Some of New Jersey's finest hardcore lyricists make up this underground unit known as the Outsidaz (Young Zee, Pace Won, Az Iz, Slang Ton, et al.). Members of the Outs gained some notoriety in 1996 after dropping verses for the track "Cowboys" on the Fugees' breakthrough album The Score. The crew went on to release the under-noticed EP Night Life in 2000. The posse's outlandish frontman, Young Zee, has the kind of voice and brash wit that can light up a record, and The Bricks definitely contains its share of flammable material. While many underground records warble and drone on account of dull, amateurish production, The Bricks economizes with swift Jersey-laced funk and multi-layered noise. The textured musical component is anomalous for the style as most thug/battle MCs often stick to stripped beats. Mega-producer Rockwilder, who long since went the way of producing made-for-MTV tracks (including the hideous "Moulin Rouge," for example) manages to bring back a little green funk for "Keep On," but the rest of the beats truly scald the skin like a pit full of hot coals. DJ Twinz drops a funkadelic banger for "Who You Be," which features rap's version of Simon and Simon, Method Man, and Redman. Also, tracks like the fluttering, flute-powered "State to State" and the drug hijinx track "Rehab" are further clever postulations from these raw-dog hip-hoppers. While the Outs serve notice to their reputation for lyrical savagery throughout, in the end the album bogs down a bit after the crew seemingly runs out of ways to do tracks about afterparties, drugs, and punk-MC bullying. This type of release could never truly shake up the rap game, but it does supersede a large majority of modern rap records and even calls to mind some of the better efforts from years past.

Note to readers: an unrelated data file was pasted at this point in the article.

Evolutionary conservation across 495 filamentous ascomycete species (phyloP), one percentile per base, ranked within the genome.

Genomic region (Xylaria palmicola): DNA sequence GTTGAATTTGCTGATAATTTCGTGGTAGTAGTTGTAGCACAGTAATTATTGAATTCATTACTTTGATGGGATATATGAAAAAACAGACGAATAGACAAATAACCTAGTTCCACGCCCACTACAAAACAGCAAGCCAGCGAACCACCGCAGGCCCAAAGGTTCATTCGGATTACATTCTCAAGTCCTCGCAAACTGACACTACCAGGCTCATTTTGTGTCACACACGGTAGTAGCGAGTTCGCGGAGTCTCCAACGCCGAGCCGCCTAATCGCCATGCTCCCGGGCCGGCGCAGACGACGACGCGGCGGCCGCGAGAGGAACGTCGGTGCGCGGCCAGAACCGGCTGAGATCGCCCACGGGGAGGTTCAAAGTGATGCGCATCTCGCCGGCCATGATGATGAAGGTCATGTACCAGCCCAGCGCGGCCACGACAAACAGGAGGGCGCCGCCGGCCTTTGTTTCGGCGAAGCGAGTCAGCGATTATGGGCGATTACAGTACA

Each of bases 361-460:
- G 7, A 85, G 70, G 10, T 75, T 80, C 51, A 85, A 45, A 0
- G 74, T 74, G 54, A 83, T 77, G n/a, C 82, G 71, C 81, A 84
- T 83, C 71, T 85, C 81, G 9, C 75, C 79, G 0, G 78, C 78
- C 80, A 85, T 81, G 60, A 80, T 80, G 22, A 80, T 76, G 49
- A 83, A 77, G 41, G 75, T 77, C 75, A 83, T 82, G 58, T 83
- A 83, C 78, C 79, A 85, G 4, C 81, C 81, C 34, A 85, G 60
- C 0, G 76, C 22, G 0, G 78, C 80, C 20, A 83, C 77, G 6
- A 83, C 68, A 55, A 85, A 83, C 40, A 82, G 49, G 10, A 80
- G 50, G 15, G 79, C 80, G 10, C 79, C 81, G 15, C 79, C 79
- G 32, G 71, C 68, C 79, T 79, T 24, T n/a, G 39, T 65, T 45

The Bricks Review
by M.F. DiBella
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